Monday, November 26, 2012

A Meaningful Race

I just got back last night from a Thanksgiving break of sorts. It was five glorious work-free days spending time with all of my favorite people in the world: my family. In this midst of this break, I ran a race and it turned out to be perhaps one of the most memorable races I will ever run. My brother, sister-in-law and I decided, somewhat on a whim, to run a Thanksgiving Day race. We were looking for something longer than a 5K but shorter than a half-marathon and we ended up choosing a small race in Chisago City, MN called the "Dash 'n Dine Race"; a 5-mile race.

Temperatures on race-morning were PERFECT. Mid-to-upper-40s, mostly cloudy and only a slight breeze. My brother (Tony) and I decided to do a couple of warm-up miles and when we finished those, we realized that we had gone out too early because there was still 30 minutes until the start. After twiddling our thumbs for the next 1/2 hour with nervous stretching and pacing, it was finally time.

I didn't really know to expect as far as a goal-time. I had never run the 5-mile/8K distance and my training over the past month hasn't really been all that focused, I've been concentrating more on weights and injury-prevention than I have on speed or mileage. That said, I had it in my mind that I wanted to come in around 33-33:30 which would have been a 6:36-6:42 mile split. I felt confident that I could achieve that goal.

The race started as all races do: too fast. Through the first mile I was focusing on slowing down to a hold-able pace. There were only a handful a people in front of me through Mile 1 and my brother was way ahead of me by then with another guy running right next to him. About mid-way through Mile 2, I saw the 2nd place guy stop and put his hands on his knees. I thought to myself, "huh, maybe he just started to fast (?) and ran out of gas?" As I drew closer to where he was though, I realized that he was clutching his ankle area and as I approached him I yelled, "hey are you ok?" and he said that his Achilles had popped. I felt bad for him, but only for a second. At that point it was my brother in 1st place and only one person between he and I.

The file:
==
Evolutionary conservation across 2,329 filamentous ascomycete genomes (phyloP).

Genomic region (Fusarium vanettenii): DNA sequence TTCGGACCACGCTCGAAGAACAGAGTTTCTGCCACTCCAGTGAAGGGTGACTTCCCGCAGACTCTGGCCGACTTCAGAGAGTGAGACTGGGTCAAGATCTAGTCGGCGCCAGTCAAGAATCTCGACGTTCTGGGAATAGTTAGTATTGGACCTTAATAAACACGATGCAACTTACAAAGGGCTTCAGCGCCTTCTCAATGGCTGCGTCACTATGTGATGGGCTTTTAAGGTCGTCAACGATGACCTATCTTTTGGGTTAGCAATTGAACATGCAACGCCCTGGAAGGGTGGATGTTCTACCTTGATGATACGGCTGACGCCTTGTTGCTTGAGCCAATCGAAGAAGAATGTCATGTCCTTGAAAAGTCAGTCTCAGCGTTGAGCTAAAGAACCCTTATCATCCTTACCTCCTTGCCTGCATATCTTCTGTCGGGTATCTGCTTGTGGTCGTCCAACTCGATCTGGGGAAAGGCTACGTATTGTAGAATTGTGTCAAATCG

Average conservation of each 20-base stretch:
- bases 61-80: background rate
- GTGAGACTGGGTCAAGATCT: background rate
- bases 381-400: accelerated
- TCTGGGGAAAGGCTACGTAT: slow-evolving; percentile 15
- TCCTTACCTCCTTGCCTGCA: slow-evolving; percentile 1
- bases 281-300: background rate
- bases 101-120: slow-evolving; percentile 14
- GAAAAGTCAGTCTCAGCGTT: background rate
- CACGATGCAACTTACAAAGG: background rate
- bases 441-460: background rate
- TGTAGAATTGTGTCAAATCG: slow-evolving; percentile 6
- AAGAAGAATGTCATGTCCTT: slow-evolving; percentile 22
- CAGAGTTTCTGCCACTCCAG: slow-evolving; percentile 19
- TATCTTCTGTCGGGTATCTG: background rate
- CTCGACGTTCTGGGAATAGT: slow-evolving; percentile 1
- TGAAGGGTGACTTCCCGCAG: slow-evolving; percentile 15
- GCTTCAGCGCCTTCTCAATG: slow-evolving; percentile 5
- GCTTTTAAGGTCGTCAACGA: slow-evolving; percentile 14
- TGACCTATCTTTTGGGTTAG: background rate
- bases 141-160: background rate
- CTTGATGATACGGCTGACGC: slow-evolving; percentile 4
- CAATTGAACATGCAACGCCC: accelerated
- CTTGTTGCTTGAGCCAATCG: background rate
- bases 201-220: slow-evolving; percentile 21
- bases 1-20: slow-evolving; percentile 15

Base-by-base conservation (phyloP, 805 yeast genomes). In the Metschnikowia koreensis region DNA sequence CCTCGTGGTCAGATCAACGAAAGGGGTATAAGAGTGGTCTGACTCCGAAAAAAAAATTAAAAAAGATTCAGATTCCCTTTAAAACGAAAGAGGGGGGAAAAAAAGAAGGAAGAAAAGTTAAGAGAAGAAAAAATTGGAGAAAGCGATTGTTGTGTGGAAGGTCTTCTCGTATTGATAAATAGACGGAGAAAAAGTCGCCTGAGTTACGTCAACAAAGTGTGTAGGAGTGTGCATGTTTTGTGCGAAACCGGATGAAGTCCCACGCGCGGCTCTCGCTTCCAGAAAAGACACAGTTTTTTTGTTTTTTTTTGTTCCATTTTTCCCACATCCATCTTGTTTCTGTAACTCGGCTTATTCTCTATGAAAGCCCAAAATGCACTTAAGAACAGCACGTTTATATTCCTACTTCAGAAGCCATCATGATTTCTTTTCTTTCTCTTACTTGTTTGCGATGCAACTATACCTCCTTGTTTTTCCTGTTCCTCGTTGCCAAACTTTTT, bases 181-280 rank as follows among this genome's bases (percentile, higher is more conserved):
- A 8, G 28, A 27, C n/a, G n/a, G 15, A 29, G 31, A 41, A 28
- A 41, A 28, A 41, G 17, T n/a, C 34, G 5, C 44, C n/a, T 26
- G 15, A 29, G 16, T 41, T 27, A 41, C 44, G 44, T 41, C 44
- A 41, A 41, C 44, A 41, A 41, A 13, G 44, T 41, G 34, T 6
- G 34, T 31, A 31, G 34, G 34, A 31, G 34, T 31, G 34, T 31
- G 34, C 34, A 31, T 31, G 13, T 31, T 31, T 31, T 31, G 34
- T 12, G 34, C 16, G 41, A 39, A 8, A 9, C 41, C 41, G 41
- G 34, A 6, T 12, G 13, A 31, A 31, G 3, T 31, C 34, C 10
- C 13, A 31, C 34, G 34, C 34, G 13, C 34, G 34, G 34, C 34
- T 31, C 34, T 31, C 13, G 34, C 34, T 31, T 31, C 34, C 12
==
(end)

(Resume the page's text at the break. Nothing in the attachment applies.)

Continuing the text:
At that point I realized that I had a unique opportunity before me. Tony and I don't get to run too many races together - we've managed to run 3 races this year, but typically it's been about one race per year. We've never had the chance to go 1st and 2nd in any race before and I realized we had that chance in this race. "It might be the only chance we ever get" I thought to myself. Tony had a stranglehold on 1st place so it was up to me...

Around Mile 2 or shortly after the mile 2 mark, I overtook 2nd place. I felt good, but oddly enough it was at that point that I started to doubt whether I could hold the pace I had established. I'm sure this happens to everyone in races; you get to that point there it starts to hurt, but you're only about half-way. This was where it really helped to know that I had a chance to finish 2nd to my brother. I decided that I was going to be damned if I gave up 2nd place, no matter how much it hurt. I shortened up my stride and put my head down. As we hit the mile 4 mark there was a 90 degree turn and so I peeked to see how far ahead I was - my best guess was that I had about a 20-30 second lead on 3rd place. For the last 1/2 mile, the courses for the 5K and 5Mile races joined so I was having to yell to get people to move out of the way. I saw Tony a few hundred yards from the finish and he gave me a high-five and a "Go Adam!". I crossed the finish-line in 31:24 - 2nd place out of 72 finishers in the 5-Mile race.

I suppose there is one caveat to be made. My Garmin measured the course at 4.90 miles, which is within the potential error range for it to have been 5 miles, but more than likely it was closer to the 8K distance of 4.97 miles. Regardless - I consider it an 8K and/or 5M PR, close enough right? Either way, I'm very happy with the time, it absolutely crushed my expectations. Tony got a PR in the race, 29:00 to take home the turkey (literally). It was a pretty disorganized little race, but fun nonetheless. Tony's wife MJ also set a PR in the race and finished in 11th place (2nd overall female). It was a great day all around and a race I will always remember fondly.

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